Despite the rising hostility, there has been a noticeable shift in North Korea's rhetoric to a message that seeks to balance efforts to turn around a moribund economy with nuclear development.
"There was a danger that this was getting to the point ... of a permanent war footing," Delury said. "In the midst of this tension and militant rhetoric and posturing, Kim Jong Un is saying, 'Look, we're still focused on the economy, but we're doing it with our nuclear deterrent intact.'"
On Sunday, Kim and top party officials adopted a declaration calling nuclear weapons "the nation's life" and an important component of its defense, an asset that wouldn't be traded even for "billions of dollars." Pyongyang cites the U.S. military presence in South Korea as a main reason behind its drive to build missiles and atomic weapons. The U.S. has stationed tens of thousands of troops in South Korea since the Korean War ended with a truce, not a peace treaty, in 1953.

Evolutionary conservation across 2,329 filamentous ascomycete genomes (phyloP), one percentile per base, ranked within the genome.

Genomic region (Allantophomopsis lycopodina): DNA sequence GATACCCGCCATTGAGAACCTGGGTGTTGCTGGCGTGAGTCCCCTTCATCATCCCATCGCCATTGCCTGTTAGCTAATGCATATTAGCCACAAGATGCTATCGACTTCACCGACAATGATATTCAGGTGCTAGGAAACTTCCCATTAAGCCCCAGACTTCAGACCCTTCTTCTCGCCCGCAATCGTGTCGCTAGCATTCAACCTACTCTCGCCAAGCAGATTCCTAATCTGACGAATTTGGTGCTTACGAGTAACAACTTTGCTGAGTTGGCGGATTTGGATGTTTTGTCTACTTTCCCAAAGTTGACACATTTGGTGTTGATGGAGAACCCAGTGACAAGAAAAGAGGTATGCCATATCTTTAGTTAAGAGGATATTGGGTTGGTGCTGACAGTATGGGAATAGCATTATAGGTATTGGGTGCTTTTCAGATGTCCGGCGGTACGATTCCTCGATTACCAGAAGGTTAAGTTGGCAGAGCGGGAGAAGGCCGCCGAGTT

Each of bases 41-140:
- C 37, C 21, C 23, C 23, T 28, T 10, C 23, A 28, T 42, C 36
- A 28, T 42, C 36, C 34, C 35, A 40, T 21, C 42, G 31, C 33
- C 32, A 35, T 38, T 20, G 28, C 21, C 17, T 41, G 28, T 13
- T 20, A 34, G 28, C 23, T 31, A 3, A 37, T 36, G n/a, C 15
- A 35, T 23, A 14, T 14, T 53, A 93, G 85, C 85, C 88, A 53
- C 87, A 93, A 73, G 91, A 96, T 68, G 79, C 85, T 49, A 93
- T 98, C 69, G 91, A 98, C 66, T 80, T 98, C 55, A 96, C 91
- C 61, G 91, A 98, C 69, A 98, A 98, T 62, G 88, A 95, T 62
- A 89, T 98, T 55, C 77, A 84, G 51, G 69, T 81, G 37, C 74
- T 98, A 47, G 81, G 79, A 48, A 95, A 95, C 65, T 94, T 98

While analysts call North Korea's threats largely brinkmanship, there is some fear that a localized skirmish might escalate. Seoul has vowed to respond harshly should North Korea provoke its military. Naval skirmishes in disputed Yellow Sea waters off the Korean coast have led to bloody battles several times over the years. Attacks blamed on Pyongyang in 2010 killed 50 South Koreans.
Under late leader Kim Jong Il, North Korea typically held a parliamentary meeting once a year. But Kim Jong Un held an unusual second session last September in a sign that he is trying to run the country differently from his father, who died in late 2011.
Parliament sessions, which usually are held to approve personnel changes and budget and fiscal plans, are scrutinized by the outside world for signs of key changes in policy and leadership.